COUNCIL BLUFFS — A recent U.S. Supreme Court ruling should bolster the chances of release for a Council Bluffs man sentenced to life in prison without the possibility of parole when he was teen, according to his attorney as well as the prosecuting attorney.
Monday’s Supreme Court ruling declared as unconstitutional state laws that require juveniles convicted of murder to be sentenced to life in prison without parole.
The court’s 5-4 ruling left open the possibility that judges could sentence juveniles to life terms, but said state law cannot automatically impose such sentences.
Jon Kinnamon is an Iowa City attorney representing former Council Bluffs resident Jeffrey Ragland, who was 17 when he was convicted of first-degree murder in 1986. Kinnamon said the decision greatly increases the likelihood of parole for Ragland.
The court decision is specific that “you can’t mandate life in prison for juvenile offenders,” Kinnamon said. “That’s how I read the decision, that Mr. Ragland — and other people in his position — should be given an opportunity for parole.”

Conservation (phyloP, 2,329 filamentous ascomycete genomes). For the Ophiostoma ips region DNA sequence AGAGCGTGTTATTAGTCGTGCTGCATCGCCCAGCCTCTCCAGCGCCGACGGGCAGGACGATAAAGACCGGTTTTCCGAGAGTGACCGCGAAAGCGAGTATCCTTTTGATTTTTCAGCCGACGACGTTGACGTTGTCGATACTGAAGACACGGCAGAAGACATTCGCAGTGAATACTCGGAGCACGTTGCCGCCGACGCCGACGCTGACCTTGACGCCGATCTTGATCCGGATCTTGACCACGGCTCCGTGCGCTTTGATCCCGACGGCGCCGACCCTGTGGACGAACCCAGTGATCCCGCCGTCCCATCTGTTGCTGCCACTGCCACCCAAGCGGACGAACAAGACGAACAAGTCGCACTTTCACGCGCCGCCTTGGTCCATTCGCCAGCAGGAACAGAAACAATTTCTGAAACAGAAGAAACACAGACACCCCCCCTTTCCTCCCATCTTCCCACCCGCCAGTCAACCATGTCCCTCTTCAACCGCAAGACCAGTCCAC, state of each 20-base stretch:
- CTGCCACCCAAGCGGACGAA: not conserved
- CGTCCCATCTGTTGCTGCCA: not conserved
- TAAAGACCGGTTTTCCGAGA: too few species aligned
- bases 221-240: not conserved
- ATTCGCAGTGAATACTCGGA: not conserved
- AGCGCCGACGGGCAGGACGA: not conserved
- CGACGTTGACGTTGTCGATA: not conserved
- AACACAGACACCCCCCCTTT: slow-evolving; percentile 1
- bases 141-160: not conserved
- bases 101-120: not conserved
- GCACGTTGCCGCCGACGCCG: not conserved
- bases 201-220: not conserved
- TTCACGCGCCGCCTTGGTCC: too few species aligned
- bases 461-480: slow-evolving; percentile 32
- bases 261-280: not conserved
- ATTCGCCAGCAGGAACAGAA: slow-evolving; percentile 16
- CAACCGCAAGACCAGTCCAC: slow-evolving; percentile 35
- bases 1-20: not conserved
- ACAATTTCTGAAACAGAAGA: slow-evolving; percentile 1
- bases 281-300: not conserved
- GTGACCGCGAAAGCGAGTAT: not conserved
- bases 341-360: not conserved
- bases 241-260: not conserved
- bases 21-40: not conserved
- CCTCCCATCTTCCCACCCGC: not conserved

Timothy Sieff, 19, of Omaha died from head injuries after being struck with tire iron during a fight in the parking lot of the old Rog and Scotty’s Supermarket on West Broadway.
Ragland’s friend, Matthew Gill, wielded the tire iron. Gill pleaded guilty to second-degree murder and was sentenced to 50 years in prison. He was paroled after three years.
A jury found Ragland guilty of first-degree murder, and he was ordered to serve life in prison without the possibility of parole.
Ragland has filed numerous appeals since the conviction, and all have been unsuccessful.
However, the Iowa Supreme Court ruled in March that Ragland could challenge his sentence as “illegal” and ask the court to rule whether it is cruel and unusual punishment under the state and federal constitutions.
A hearing in Pottawattamie County on that challenge has been on hold, pending the U.S. Supreme Court decision.
“It looks like we will bring it back for re-sentencing,” Pottawattamie County Attorney Matt Wilber said Thursday morning.
A sentence of life with parole likely will be the outcome of the process, Wilber said, and that gives Ragland a strong likelihood of release.
“(The new sentence) will put his future in the hands of the Iowa Department of Corrections and the Board of Parole,” Wilber said. “I anticipate he’ll get a fair look.”